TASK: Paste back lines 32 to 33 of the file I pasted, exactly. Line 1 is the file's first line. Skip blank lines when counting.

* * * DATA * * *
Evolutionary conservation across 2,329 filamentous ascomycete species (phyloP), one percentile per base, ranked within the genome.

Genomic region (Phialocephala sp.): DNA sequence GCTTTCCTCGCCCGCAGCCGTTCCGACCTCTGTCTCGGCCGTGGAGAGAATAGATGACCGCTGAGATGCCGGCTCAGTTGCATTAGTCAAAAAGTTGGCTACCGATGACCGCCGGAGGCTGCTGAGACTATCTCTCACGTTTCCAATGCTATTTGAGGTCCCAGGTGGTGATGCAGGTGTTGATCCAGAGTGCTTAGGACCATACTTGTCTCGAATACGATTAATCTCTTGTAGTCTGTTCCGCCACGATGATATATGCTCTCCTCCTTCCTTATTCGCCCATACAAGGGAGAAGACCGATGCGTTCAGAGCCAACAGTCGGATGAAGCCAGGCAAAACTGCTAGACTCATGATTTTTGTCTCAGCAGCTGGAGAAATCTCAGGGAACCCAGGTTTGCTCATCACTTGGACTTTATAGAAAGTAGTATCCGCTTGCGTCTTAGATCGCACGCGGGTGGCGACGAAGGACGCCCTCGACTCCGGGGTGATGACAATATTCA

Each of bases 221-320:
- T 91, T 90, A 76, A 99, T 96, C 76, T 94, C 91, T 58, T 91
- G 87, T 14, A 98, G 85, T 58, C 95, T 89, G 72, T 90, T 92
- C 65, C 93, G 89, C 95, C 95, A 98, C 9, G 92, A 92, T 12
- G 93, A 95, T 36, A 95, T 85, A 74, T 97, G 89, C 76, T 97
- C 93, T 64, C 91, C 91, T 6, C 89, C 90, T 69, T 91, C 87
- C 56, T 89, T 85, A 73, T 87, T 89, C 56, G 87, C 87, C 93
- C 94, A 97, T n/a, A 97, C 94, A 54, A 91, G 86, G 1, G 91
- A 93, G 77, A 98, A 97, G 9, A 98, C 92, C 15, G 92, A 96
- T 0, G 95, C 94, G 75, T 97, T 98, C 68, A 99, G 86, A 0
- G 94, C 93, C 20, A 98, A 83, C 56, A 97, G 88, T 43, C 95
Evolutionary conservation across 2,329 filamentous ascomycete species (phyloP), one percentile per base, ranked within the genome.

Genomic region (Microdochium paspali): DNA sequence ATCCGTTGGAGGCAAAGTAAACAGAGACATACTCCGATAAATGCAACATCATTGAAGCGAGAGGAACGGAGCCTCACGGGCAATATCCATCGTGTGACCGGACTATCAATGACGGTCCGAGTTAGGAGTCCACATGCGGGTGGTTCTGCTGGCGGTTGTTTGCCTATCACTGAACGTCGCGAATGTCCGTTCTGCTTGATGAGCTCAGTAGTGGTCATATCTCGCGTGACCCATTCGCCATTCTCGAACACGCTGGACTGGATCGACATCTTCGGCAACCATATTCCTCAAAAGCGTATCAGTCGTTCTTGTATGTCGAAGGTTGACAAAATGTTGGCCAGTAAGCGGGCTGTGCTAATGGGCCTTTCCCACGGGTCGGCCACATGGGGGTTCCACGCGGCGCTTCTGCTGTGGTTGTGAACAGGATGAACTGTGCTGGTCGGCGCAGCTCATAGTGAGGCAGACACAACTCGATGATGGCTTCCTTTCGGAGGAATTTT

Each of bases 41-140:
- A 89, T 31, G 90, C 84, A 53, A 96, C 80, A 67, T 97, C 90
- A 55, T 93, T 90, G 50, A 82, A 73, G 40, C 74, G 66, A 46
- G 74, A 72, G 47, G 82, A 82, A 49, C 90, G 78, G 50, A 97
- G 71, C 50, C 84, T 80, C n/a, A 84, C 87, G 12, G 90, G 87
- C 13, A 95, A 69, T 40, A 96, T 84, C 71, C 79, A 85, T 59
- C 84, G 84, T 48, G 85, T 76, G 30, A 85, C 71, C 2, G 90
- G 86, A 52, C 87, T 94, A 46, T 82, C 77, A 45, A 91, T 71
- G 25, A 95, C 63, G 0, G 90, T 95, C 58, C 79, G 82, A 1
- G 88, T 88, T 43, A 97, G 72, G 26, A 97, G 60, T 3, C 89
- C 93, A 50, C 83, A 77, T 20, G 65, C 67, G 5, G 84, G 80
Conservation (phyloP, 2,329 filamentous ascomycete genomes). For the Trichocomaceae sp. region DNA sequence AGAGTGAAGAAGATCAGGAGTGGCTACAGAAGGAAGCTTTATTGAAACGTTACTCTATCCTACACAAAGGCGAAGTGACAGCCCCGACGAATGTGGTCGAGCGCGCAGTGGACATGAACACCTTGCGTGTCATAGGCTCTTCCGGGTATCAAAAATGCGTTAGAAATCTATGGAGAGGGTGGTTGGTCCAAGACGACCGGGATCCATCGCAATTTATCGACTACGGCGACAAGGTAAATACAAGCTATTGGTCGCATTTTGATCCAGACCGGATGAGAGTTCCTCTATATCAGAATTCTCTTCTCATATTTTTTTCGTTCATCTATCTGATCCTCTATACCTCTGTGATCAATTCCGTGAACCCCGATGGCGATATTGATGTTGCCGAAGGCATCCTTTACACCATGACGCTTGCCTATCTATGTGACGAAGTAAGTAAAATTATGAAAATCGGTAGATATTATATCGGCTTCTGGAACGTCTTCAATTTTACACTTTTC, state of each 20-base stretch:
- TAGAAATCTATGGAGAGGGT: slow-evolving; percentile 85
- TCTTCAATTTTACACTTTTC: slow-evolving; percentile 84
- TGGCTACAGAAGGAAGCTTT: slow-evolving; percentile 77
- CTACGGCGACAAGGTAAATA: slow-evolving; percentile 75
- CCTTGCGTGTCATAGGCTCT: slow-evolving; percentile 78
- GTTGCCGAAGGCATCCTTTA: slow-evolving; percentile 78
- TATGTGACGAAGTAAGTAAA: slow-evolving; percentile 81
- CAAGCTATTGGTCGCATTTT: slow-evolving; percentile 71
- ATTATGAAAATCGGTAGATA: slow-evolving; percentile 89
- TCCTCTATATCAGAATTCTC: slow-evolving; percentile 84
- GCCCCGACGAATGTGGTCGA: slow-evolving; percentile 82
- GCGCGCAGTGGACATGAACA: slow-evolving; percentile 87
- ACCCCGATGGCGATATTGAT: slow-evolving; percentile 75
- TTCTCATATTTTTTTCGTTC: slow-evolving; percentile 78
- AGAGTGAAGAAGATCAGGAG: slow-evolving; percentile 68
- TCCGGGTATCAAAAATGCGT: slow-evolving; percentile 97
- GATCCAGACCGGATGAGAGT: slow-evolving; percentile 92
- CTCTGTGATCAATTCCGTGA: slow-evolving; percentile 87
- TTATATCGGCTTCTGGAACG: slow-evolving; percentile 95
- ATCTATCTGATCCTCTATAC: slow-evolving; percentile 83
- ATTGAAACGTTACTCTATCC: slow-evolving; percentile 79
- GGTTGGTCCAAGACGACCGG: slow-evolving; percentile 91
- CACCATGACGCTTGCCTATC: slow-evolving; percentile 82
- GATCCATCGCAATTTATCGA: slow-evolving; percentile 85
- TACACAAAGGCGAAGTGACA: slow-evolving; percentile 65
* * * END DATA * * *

- CCTTGCGTGTCATAGGCTCT: slow-evolving; percentile 78
- GTTGCCGAAGGCATCCTTTA: slow-evolving; percentile 78